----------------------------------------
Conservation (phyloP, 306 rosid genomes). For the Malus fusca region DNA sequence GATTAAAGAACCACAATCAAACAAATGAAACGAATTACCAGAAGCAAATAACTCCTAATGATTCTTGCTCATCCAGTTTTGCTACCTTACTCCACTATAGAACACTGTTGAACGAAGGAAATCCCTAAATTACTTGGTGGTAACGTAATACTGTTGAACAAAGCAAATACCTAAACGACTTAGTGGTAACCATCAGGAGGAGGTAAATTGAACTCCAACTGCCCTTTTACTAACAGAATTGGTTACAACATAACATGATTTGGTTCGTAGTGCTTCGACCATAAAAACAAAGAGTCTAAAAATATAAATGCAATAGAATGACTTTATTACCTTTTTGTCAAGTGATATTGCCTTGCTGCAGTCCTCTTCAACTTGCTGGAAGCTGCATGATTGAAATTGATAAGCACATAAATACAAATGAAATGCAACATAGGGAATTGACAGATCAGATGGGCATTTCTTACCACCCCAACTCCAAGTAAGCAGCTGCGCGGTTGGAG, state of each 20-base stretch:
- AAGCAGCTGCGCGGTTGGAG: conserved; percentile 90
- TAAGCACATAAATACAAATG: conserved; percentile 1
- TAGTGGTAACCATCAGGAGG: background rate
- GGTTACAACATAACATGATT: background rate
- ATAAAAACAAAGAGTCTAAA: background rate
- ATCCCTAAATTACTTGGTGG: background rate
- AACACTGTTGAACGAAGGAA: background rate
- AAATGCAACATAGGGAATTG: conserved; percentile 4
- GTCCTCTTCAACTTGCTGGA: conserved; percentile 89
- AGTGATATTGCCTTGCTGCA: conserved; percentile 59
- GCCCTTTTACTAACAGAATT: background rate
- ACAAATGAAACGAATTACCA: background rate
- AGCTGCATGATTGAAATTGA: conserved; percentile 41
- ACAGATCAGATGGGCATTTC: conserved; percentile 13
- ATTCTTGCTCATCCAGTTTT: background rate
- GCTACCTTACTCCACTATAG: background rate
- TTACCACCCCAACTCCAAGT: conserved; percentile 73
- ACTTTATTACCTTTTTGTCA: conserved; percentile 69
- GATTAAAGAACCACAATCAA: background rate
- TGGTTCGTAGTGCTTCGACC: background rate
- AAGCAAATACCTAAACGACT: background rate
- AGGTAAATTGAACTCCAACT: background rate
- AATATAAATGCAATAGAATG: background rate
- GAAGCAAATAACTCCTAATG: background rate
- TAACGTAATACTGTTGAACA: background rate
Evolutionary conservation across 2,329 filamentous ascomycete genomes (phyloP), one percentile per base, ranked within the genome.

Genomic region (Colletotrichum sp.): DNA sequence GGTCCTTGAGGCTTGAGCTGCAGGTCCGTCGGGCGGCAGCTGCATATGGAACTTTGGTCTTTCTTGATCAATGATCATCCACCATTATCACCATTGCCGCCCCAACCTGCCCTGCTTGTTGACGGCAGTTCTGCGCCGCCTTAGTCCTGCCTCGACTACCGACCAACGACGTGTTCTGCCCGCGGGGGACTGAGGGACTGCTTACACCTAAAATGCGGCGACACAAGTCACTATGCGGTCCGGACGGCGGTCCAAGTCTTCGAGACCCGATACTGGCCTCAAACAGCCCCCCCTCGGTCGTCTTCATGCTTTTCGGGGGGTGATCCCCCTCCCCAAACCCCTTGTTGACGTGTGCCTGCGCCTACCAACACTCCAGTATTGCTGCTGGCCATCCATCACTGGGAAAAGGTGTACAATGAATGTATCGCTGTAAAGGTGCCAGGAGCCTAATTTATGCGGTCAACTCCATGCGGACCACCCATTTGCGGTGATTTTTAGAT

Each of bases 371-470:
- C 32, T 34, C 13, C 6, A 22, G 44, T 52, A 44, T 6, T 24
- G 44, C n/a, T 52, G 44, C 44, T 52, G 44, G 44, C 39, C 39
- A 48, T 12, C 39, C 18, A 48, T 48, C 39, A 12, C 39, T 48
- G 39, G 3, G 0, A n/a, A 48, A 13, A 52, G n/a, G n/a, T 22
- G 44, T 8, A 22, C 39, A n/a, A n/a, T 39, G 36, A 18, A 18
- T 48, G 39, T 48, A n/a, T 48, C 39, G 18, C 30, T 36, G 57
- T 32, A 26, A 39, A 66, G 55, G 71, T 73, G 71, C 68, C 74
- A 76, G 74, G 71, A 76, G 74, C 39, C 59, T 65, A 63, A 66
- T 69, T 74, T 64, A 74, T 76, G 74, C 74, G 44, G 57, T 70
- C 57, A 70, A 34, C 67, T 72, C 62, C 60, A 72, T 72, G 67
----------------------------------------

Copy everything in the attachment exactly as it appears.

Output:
Conservation (phyloP, 306 rosid genomes). For the Malus fusca region DNA sequence GATTAAAGAACCACAATCAAACAAATGAAACGAATTACCAGAAGCAAATAACTCCTAATGATTCTTGCTCATCCAGTTTTGCTACCTTACTCCACTATAGAACACTGTTGAACGAAGGAAATCCCTAAATTACTTGGTGGTAACGTAATACTGTTGAACAAAGCAAATACCTAAACGACTTAGTGGTAACCATCAGGAGGAGGTAAATTGAACTCCAACTGCCCTTTTACTAACAGAATTGGTTACAACATAACATGATTTGGTTCGTAGTGCTTCGACCATAAAAACAAAGAGTCTAAAAATATAAATGCAATAGAATGACTTTATTACCTTTTTGTCAAGTGATATTGCCTTGCTGCAGTCCTCTTCAACTTGCTGGAAGCTGCATGATTGAAATTGATAAGCACATAAATACAAATGAAATGCAACATAGGGAATTGACAGATCAGATGGGCATTTCTTACCACCCCAACTCCAAGTAAGCAGCTGCGCGGTTGGAG, state of each 20-base stretch:
- AAGCAGCTGCGCGGTTGGAG: conserved; percentile 90
- TAAGCACATAAATACAAATG: conserved; percentile 1
- TAGTGGTAACCATCAGGAGG: background rate
- GGTTACAACATAACATGATT: background rate
- ATAAAAACAAAGAGTCTAAA: background rate
- ATCCCTAAATTACTTGGTGG: background rate
- AACACTGTTGAACGAAGGAA: background rate
- AAATGCAACATAGGGAATTG: conserved; percentile 4
- GTCCTCTTCAACTTGCTGGA: conserved; percentile 89
- AGTGATATTGCCTTGCTGCA: conserved; percentile 59
- GCCCTTTTACTAACAGAATT: background rate
- ACAAATGAAACGAATTACCA: background rate
- AGCTGCATGATTGAAATTGA: conserved; percentile 41
- ACAGATCAGATGGGCATTTC: conserved; percentile 13
- ATTCTTGCTCATCCAGTTTT: background rate
- GCTACCTTACTCCACTATAG: background rate
- TTACCACCCCAACTCCAAGT: conserved; percentile 73
- ACTTTATTACCTTTTTGTCA: conserved; percentile 69
- GATTAAAGAACCACAATCAA: background rate
- TGGTTCGTAGTGCTTCGACC: background rate
- AAGCAAATACCTAAACGACT: background rate
- AGGTAAATTGAACTCCAACT: background rate
- AATATAAATGCAATAGAATG: background rate
- GAAGCAAATAACTCCTAATG: background rate
- TAACGTAATACTGTTGAACA: background rate
Evolutionary conservation across 2,329 filamentous ascomycete genomes (phyloP), one percentile per base, ranked within the genome.

Genomic region (Colletotrichum sp.): DNA sequence GGTCCTTGAGGCTTGAGCTGCAGGTCCGTCGGGCGGCAGCTGCATATGGAACTTTGGTCTTTCTTGATCAATGATCATCCACCATTATCACCATTGCCGCCCCAACCTGCCCTGCTTGTTGACGGCAGTTCTGCGCCGCCTTAGTCCTGCCTCGACTACCGACCAACGACGTGTTCTGCCCGCGGGGGACTGAGGGACTGCTTACACCTAAAATGCGGCGACACAAGTCACTATGCGGTCCGGACGGCGGTCCAAGTCTTCGAGACCCGATACTGGCCTCAAACAGCCCCCCCTCGGTCGTCTTCATGCTTTTCGGGGGGTGATCCCCCTCCCCAAACCCCTTGTTGACGTGTGCCTGCGCCTACCAACACTCCAGTATTGCTGCTGGCCATCCATCACTGGGAAAAGGTGTACAATGAATGTATCGCTGTAAAGGTGCCAGGAGCCTAATTTATGCGGTCAACTCCATGCGGACCACCCATTTGCGGTGATTTTTAGAT

Each of bases 371-470:
- C 32, T 34, C 13, C 6, A 22, G 44, T 52, A 44, T 6, T 24
- G 44, C n/a, T 52, G 44, C 44, T 52, G 44, G 44, C 39, C 39
- A 48, T 12, C 39, C 18, A 48, T 48, C 39, A 12, C 39, T 48
- G 39, G 3, G 0, A n/a, A 48, A 13, A 52, G n/a, G n/a, T 22
- G 44, T 8, A 22, C 39, A n/a, A n/a, T 39, G 36, A 18, A 18
- T 48, G 39, T 48, A n/a, T 48, C 39, G 18, C 30, T 36, G 57
- T 32, A 26, A 39, A 66, G 55, G 71, T 73, G 71, C 68, C 74
- A 76, G 74, G 71, A 76, G 74, C 39, C 59, T 65, A 63, A 66
- T 69, T 74, T 64, A 74, T 76, G 74, C 74, G 44, G 57, T 70
- C 57, A 70, A 34, C 67, T 72, C 62, C 60, A 72, T 72, G 67